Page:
The influence of existential group counselling on the purpose in life, self-esteem and alcohol outcome expectancies of under-graduate students

Van Vuuren, Casper Hendrik (2006-03)

Thesis (MA (Psychology))--University of Stellenbosch, 2006.

Thesis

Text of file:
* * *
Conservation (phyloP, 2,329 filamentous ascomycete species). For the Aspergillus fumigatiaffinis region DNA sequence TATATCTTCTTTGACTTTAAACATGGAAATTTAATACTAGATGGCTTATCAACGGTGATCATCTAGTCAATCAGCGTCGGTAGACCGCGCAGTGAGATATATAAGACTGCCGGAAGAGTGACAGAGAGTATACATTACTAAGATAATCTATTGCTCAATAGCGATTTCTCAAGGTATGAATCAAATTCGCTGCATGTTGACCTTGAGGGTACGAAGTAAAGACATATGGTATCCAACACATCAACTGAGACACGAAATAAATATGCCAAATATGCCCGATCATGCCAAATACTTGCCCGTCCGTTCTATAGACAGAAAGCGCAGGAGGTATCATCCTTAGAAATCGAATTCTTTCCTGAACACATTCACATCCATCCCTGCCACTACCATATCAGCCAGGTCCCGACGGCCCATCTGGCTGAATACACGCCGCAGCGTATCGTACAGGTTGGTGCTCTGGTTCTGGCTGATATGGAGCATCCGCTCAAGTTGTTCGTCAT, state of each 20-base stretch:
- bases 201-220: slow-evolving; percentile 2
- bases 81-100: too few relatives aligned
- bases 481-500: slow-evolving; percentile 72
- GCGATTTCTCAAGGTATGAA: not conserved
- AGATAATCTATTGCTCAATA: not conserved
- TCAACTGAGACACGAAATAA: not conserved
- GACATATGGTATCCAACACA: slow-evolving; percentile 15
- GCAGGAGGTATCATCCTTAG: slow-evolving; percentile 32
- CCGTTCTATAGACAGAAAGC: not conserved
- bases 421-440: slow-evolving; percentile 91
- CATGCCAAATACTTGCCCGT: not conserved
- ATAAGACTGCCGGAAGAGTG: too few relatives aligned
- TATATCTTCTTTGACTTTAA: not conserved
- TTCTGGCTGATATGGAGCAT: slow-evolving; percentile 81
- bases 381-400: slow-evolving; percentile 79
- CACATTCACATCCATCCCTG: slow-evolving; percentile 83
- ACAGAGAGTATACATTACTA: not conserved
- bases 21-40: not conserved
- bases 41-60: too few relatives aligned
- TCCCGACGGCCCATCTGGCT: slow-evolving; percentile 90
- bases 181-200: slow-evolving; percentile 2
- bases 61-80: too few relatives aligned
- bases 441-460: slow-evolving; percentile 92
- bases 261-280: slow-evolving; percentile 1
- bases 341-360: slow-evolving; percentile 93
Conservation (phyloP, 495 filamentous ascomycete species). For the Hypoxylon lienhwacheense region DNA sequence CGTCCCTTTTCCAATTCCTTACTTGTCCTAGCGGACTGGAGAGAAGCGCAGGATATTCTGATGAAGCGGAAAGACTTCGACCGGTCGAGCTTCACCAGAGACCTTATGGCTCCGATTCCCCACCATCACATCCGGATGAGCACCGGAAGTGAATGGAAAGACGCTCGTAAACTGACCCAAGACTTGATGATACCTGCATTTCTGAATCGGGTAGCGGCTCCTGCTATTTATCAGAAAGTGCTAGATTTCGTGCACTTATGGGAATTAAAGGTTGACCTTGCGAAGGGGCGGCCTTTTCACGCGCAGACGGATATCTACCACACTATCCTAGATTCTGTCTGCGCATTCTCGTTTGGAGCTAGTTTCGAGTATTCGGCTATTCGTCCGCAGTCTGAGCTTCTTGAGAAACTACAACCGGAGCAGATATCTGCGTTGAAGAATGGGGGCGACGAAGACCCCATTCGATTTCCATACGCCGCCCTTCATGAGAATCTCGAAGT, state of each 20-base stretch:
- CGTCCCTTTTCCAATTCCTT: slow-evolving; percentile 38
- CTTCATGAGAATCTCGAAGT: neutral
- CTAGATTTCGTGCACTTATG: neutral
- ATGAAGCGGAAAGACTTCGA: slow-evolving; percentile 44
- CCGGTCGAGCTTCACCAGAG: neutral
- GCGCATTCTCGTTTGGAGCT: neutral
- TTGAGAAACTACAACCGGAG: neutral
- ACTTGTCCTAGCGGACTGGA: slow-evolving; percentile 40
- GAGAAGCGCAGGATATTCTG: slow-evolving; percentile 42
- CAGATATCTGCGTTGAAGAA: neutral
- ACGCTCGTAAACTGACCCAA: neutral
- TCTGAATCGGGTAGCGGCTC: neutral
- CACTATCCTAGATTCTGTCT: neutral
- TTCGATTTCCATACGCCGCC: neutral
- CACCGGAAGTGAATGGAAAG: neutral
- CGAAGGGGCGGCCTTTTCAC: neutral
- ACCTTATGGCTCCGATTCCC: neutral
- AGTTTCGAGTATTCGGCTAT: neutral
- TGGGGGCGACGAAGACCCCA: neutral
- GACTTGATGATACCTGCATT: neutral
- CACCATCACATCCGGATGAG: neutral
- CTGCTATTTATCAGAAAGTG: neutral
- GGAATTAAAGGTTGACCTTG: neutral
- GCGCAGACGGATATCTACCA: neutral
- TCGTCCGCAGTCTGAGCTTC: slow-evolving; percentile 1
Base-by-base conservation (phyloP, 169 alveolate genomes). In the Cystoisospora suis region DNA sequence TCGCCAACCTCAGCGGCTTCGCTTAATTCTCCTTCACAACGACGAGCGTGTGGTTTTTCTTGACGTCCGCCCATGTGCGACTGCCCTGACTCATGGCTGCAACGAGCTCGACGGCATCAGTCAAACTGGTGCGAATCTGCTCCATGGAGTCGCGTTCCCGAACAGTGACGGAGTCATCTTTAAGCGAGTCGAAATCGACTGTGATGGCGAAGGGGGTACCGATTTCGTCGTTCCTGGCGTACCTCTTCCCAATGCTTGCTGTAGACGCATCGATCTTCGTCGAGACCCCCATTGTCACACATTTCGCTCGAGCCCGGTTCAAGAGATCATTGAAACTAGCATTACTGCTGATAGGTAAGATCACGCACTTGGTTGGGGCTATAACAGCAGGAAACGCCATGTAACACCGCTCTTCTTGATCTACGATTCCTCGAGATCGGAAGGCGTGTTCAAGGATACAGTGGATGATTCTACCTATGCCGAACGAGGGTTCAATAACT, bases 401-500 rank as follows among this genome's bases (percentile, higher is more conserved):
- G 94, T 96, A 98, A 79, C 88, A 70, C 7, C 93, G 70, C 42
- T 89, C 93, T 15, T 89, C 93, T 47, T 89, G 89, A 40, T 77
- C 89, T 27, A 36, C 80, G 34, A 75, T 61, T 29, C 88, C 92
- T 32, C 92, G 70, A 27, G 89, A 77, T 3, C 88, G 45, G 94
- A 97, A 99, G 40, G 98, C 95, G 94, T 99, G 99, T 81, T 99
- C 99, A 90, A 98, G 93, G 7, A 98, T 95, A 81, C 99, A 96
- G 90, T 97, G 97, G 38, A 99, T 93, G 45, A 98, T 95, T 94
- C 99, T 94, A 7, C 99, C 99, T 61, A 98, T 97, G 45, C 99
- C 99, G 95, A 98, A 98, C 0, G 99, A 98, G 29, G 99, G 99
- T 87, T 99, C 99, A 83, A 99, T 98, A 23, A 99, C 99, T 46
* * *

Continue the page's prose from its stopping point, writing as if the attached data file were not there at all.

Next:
The main ail of this intervention study was to investigate and measure quantitatively the influence of existential group counselling on undergraduate students’ level of meaning and purpose in life, self-esteem and alcohol outcome expectancies. A quantitative research approach was adopted using a pre-test post-test design with an equivalent control group in order to ascertain whether there were any significant differences between the experimental group (n = 21) and the control group (n = 21). The independent variable was existential group counseling and the dependent variables were the undergraduate students’ subjective level of meaning and purpose in life, self-esteem and alcohol outcome expectancies. Forty-two subjects were randomly assigned to either an experimental or control group. Quantitative data was collected using: Purpose in Life test (Crumbaugh & Maholick, 1964), the Self-Esteem Scale (Rosenberg, 1965) and the Alcohol Outcome Expectancy Scale (Leigh and Stacy, 1993). The methods of data analysis were the application of both independent and dependent sample t-tests. The dependent sample t-test results indicated a significant improvement of meaning and purpose in life (t = 3.85, p < 0.01) and alcohol outcome expectancies (t = 4.11, p < 0.01). The subjective level of self-esteem also shows an increase, though not significantly (t = 4.65, p > 0.05). Independent samples t-test results also indicated a significant improvement of meaning and purpose in life (t = 12.82, p < 0.01) as well as alcohol outcome expectancies (t = 9.57, p < 0.01). The study concluded that existential group counselling had a significant effect on undergraduate students’ level of meaning and purpose in life, as well as on alcohol outcome expectancies.

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